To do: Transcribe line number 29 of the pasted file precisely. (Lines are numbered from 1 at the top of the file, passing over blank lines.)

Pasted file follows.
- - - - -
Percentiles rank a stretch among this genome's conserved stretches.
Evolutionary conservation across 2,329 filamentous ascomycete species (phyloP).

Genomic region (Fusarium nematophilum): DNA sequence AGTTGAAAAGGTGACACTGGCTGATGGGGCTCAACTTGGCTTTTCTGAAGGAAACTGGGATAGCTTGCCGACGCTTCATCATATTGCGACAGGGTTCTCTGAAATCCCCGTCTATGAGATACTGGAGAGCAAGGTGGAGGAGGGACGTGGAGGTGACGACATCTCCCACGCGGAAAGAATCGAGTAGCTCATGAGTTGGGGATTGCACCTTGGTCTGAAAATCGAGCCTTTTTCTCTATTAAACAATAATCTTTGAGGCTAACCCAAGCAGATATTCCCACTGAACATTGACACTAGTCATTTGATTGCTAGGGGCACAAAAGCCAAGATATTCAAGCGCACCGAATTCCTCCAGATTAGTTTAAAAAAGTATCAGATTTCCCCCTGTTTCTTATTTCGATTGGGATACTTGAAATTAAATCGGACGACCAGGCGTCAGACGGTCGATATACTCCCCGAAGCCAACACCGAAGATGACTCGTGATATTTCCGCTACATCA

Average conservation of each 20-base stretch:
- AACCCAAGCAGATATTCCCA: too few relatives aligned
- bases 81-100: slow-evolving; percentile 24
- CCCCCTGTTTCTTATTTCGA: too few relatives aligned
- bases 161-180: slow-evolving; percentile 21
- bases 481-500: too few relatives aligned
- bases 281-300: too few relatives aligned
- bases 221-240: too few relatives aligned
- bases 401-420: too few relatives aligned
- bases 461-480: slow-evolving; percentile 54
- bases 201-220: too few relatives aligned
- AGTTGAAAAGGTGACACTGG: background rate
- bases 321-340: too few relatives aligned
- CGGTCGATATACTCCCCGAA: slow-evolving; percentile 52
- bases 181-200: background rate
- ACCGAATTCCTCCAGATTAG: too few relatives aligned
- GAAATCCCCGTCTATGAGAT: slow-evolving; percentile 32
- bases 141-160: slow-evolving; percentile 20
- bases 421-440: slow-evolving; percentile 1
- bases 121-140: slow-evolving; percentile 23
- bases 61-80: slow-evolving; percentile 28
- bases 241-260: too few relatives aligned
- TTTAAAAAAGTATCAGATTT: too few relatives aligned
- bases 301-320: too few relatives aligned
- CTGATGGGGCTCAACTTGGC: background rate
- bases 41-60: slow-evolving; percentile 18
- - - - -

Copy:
- bases 41-60: slow-evolving; percentile 18